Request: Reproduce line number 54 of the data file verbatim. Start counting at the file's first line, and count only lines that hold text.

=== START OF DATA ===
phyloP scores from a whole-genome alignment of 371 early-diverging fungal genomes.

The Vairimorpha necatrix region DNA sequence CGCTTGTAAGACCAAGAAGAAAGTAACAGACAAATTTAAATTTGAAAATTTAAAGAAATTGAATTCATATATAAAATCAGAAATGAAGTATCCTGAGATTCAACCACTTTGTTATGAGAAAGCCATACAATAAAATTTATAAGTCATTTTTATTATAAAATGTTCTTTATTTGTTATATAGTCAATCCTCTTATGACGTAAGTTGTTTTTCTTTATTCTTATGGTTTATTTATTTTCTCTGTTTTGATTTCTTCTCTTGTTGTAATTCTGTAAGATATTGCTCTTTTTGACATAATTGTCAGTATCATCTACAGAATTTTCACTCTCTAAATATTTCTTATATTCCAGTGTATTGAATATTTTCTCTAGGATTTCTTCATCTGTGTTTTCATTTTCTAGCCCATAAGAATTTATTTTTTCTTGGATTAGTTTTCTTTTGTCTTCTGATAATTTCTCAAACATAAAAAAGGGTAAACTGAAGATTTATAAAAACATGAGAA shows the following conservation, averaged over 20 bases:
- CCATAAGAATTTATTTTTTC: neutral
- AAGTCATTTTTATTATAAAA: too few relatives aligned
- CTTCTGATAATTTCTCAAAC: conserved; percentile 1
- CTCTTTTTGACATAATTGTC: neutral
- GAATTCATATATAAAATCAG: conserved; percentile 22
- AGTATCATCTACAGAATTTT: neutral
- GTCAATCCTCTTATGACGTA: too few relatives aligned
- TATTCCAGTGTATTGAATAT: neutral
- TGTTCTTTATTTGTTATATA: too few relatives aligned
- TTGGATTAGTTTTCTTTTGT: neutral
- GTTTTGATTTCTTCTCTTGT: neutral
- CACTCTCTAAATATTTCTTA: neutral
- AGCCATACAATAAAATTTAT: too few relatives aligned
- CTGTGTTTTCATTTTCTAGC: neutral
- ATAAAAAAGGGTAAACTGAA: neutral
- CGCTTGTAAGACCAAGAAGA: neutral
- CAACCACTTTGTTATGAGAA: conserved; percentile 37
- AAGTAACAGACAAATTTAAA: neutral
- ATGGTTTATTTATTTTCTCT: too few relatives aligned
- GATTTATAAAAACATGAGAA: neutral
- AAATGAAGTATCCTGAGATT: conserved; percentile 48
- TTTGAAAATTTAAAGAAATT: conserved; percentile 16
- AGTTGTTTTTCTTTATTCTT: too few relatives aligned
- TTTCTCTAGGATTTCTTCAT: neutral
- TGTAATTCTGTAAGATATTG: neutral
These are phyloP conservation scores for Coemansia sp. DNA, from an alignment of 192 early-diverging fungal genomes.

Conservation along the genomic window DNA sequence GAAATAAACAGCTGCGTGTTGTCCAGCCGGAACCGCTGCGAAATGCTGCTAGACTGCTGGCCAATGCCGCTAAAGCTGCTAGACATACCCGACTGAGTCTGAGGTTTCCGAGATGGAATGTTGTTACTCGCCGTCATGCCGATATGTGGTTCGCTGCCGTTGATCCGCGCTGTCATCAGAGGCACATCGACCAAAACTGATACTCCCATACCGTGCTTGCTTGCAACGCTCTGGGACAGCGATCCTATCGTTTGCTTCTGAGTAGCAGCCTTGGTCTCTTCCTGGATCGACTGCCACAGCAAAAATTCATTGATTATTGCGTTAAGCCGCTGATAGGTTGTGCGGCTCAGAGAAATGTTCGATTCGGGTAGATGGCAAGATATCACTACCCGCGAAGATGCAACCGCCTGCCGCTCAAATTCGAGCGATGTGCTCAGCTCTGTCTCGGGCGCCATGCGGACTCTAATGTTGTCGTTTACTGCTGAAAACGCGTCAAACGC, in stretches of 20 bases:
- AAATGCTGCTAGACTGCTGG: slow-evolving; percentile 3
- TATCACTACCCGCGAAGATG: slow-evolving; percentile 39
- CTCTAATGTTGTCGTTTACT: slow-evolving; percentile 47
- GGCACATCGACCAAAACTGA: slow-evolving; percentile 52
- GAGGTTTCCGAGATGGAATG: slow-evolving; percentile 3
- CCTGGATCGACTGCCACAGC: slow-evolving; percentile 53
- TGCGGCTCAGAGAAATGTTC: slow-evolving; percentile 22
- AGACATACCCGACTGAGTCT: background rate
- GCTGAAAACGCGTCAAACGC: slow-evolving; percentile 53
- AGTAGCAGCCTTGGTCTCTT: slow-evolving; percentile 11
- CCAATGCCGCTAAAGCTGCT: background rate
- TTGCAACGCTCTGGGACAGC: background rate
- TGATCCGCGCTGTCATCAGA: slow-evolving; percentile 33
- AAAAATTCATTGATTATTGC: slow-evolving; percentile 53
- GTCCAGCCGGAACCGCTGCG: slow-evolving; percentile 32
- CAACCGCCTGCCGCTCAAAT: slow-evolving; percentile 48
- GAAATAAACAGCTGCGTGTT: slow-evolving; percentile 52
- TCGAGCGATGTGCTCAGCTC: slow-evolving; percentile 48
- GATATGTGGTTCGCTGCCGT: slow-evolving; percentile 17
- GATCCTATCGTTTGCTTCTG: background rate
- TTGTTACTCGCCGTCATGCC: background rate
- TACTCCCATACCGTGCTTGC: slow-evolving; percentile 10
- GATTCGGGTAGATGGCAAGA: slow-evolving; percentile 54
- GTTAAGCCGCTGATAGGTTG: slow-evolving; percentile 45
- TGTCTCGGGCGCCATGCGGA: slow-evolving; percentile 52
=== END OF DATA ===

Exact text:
- TGTCTCGGGCGCCATGCGGA: slow-evolving; percentile 52